Notes on Spring

The sun has no purpose — why should writing?

Hannah Davies


Tennis court in Spring. (Image via author)

There are so many dandelions. I blow two wishes across the grass. I could make a hundred more.

The sky smells sweet. Dead flowers. While my legs cool, the sunset turns the most glorious shade of radioactive, swampy lime.

I write this down to notice.

For a while, I confess, I have quite forgotten to notice. Life is so full of big and abstract things — bills, loss, family, cancer, love, rage, notifications and plastic cups and extortionately priced meal deals — that I had forgotten the things do not make the life.

I stare at the dandelion in my fist and remember being a child. They seemed bigger then. I still believed if my chin turned yellow, it meant I liked butter. (Who doesn’t like butter?)

Up until recently, I still believed a lot of things.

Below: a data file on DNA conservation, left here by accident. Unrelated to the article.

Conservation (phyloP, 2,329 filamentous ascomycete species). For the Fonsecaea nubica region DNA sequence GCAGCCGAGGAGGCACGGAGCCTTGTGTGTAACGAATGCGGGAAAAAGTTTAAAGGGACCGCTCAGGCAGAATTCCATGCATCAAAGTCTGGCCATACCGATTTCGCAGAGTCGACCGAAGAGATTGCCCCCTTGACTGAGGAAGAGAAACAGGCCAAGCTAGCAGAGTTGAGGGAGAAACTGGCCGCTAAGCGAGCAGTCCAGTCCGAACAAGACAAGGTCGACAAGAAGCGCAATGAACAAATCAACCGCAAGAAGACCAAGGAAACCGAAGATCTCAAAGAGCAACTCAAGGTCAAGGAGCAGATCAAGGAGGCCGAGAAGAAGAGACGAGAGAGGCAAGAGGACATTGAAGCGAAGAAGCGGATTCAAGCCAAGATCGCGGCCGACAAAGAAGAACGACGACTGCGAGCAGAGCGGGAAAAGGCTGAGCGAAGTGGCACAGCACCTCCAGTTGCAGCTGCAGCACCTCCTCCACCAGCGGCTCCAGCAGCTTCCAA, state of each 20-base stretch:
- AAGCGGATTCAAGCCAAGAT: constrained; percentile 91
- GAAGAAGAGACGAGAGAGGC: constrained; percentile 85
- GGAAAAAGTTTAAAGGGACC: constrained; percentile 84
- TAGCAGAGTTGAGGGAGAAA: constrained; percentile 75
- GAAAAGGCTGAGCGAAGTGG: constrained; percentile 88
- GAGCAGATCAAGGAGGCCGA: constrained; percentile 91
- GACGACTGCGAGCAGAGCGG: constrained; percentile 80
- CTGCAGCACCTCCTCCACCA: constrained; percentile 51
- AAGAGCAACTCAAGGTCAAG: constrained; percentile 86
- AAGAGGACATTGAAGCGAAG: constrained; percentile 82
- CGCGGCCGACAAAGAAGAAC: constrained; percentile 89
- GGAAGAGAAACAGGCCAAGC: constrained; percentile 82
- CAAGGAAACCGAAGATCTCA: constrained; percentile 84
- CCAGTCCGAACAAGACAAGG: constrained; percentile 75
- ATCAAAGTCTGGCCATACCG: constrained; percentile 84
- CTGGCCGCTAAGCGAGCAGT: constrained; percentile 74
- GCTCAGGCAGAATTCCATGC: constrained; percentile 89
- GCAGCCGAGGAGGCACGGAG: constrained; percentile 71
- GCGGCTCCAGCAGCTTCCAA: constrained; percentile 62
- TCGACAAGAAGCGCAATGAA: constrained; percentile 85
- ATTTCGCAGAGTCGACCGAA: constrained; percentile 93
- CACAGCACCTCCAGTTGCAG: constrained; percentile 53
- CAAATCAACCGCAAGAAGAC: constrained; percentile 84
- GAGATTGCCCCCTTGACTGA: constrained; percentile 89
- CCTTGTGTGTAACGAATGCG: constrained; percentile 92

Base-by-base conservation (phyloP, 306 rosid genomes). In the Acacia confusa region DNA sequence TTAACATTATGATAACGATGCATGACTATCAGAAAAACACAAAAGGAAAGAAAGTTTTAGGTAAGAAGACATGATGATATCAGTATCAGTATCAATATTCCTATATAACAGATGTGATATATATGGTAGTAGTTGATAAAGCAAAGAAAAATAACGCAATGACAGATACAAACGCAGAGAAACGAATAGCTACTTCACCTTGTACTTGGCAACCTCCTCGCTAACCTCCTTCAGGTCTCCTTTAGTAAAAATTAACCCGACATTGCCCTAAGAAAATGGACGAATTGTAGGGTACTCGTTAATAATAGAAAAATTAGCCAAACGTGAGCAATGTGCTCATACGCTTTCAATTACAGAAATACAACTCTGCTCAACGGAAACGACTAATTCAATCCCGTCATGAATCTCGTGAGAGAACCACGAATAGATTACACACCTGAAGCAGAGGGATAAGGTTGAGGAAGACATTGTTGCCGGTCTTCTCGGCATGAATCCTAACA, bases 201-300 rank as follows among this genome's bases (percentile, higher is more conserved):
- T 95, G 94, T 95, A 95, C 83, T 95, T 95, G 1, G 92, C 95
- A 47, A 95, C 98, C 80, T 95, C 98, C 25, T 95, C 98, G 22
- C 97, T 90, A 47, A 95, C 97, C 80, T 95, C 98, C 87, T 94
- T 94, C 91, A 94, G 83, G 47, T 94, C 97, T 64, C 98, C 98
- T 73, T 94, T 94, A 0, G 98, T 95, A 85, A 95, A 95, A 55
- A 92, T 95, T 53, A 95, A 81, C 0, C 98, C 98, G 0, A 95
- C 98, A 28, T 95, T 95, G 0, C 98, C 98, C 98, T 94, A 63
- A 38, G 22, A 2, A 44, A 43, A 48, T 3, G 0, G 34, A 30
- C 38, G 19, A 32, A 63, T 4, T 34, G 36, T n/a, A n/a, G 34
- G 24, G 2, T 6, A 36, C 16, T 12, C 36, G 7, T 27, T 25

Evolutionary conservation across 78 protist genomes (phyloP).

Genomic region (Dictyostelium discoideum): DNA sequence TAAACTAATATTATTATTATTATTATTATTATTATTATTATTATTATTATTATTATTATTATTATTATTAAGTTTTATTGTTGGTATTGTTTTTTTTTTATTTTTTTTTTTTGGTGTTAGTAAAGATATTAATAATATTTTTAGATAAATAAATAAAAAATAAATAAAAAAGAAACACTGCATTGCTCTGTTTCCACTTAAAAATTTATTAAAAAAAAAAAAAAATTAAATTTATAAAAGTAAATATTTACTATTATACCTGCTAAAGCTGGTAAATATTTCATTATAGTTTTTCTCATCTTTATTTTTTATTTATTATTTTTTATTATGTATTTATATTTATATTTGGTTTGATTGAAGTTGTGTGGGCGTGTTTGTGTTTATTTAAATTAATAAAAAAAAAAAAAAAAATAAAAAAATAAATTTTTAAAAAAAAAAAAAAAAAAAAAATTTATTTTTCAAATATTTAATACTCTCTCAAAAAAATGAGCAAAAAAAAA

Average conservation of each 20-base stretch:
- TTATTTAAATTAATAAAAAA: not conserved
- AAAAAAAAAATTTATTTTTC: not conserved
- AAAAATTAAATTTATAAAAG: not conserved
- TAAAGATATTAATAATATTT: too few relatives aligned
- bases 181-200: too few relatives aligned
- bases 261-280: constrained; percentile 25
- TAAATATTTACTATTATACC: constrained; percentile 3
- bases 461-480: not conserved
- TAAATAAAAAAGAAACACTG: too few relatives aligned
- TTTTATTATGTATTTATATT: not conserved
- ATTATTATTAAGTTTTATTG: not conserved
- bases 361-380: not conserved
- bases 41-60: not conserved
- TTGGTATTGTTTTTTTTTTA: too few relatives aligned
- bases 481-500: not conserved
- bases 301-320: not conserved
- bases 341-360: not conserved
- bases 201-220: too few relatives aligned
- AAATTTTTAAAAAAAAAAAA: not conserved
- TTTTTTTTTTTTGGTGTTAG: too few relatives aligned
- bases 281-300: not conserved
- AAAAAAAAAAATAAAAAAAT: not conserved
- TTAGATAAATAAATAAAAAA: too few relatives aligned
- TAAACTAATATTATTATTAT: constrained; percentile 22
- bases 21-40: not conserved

Life shakes you. Mostly for the better.

Mostly it has woken me up into the gentlest sort of heartache — gratitude for my parents, for the sweet smell, for the geese honking overhead. It seems ridiculous that I ever found my hometown ugly.

When the sun sets 9PM in England, and the air is still pleasantly cool — any street of vapes and AirPods could be the most beautiful place in the world.

All this is to say, I forgot how to write for a while.

I forgot how to do things that didn’t have monetary value. I thought I had to invent pretty titles for pretty metrics in ChatGPT. (Which is awe-inspiring.)

I forgot the love for the thing. Now I remember.

I hope, whatever meeting you are in — however many there are, however shiny the titles of them get — you still take time to smile up at the geese.



Hannah Davies

Brit Psychologist (MBPsS, BSc), UX Researcher, human.